On August 27th the CBBC website’s ‘Newsround’ section (which is aimed at children between the ages of six and twelve) updated a page titled “Guide: Why are Israel and the Palestinians fighting over Gaza?“.
The page itself is not new; it was originally created in November 2012 and was the subject of a complaint and a ruling by the BBC’s Editorial Complaints Unit in June 2013. Nevertheless, the item still includes many problematic statements – not least in its title.
Neither the most recent conflict of July/August 2014 nor the one before it in November 2012 was rooted in a dispute “over Gaza”. The idiom ‘to fight over’ means “to fight a battle that decides who gets […] something”. Israel does not – as that title incorrectly suggests – want Gaza. Both those conflicts, like the one before them, began because of escalated attacks on Israel’s civilian population. Neither was either conflict fought against “the Palestinians” but against Hamas and other terrorist organisations based in and acting from the Gaza Strip which perpetrate the attacks on Israeli communities. That same inaccuracy is repeated in the guide’s opening sentence.
“Israelis and Arabs have been fighting over Gaza on and off, for decades. It’s part of the wider Arab Israeli conflict.”
The item continues with an inaccurate description of events leading to the establishment of the State of Israel, erasing from view the Mandate for Palestine which preceded by 25 years the point in time bizarrely chosen by the BBC as the commencement of the story.
“After World War II and the Holocaust in which six million Jewish people were killed, more Jewish people wanted their own country.
They were given a large part of Palestine, which they considered their traditional home but the Arabs who already lived there and in neighbouring countries felt that was unfair and didn’t accept the new country.”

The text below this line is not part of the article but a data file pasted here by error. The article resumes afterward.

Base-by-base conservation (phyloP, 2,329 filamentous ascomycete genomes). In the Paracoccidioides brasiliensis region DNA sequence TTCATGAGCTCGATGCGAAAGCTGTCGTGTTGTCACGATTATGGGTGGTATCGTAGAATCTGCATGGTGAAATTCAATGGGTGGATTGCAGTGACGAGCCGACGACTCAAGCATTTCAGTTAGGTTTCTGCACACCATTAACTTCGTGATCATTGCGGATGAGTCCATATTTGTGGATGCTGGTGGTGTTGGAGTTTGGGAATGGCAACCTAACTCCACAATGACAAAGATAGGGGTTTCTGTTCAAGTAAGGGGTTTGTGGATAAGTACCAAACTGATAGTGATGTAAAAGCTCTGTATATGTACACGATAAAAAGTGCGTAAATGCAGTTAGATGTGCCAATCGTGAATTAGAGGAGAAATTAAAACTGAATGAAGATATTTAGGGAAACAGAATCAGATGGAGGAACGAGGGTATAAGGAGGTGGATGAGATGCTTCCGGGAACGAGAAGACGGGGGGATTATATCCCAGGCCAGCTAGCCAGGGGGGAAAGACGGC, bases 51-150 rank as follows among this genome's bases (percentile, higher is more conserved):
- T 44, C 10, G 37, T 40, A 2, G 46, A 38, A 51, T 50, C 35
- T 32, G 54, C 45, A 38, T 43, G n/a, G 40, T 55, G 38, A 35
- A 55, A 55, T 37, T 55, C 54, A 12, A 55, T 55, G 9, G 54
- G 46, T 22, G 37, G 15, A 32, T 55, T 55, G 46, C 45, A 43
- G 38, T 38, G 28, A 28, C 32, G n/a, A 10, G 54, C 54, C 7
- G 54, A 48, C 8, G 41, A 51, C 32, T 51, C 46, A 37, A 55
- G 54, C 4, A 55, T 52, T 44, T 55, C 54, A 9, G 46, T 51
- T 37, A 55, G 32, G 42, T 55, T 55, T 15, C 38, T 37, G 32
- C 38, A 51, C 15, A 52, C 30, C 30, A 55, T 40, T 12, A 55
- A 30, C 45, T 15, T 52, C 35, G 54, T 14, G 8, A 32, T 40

An inaccurate and highly sanitized representation of the fact that the nascent Israeli state was attacked by five Arab countries along with assorted irregulars and volunteers hours after it had declared independence conceals from readers which parties initiated the war and the fact that hostilities had actually begun six months beforehand. The fact that the Gaza Strip and Judea and Samaria are both areas designated as part of the Jewish homeland under the terms of the Mandate for Palestine is not made clear and neither is the very relevant issue of the lack of international recognition of Jordan’s occupation and subsequent annexation of Judea and Samaria and Jerusalem.
“In 1948, the two sides went to war. When it ended, Gaza was controlled by Egypt and another area, the West Bank, by Jordan. They contained thousands of Palestinians who fled what was now the new Jewish home, Israel.”
Equally lacking is the guide’s description of the Six Day War and the failure to explain which parties initiated that conflict and what was their aim.
“But then, in 1967, after another war, Israel occupied these Palestinian areas and Israeli troops stayed there for years. Israelis hoped they might exchange the land they won for Arab countries recognising Israel’s right to exist and an end to the fighting.”
The wording of the next paragraph leads children to mistakenly believe that Hamas’ control of the Gaza Strip came about through elections rather than a violent coup in which it ousted the Palestinian Authority and euphemises Hamas’ aim of bringing about the end of the Jewish state.
“Israel finally left Gaza in 2005 but soon after, a group called Hamas won elections and took control there. Much of the world calls Hamas a terrorist organisation. It refuses to recognise Israel as a country and wants Palestinians to be able to return to their old home – and will use violence to achieve its aims.”
Neither are readers informed of the fact that it was Hamas’ decision to escalate terrorism against Israeli civilians which made the implementation of border restrictions necessary.
“Since then, Israel has held Gaza under a blockade, which means it controls its borders and limits who can get in and out.”
Children are also mistakenly led to believe that power cuts in the Gaza Strip are connected to border restrictions whilst in fact the real reason is the dispute between Hamas and the Palestinian Authority. Likewise, they are inaccurately informed that exports abroad are restricted and that “not many goods get into or out of Gaza” when in fact the only limits are on weapons and dual-purpose items which can be misappropriated for terrorism.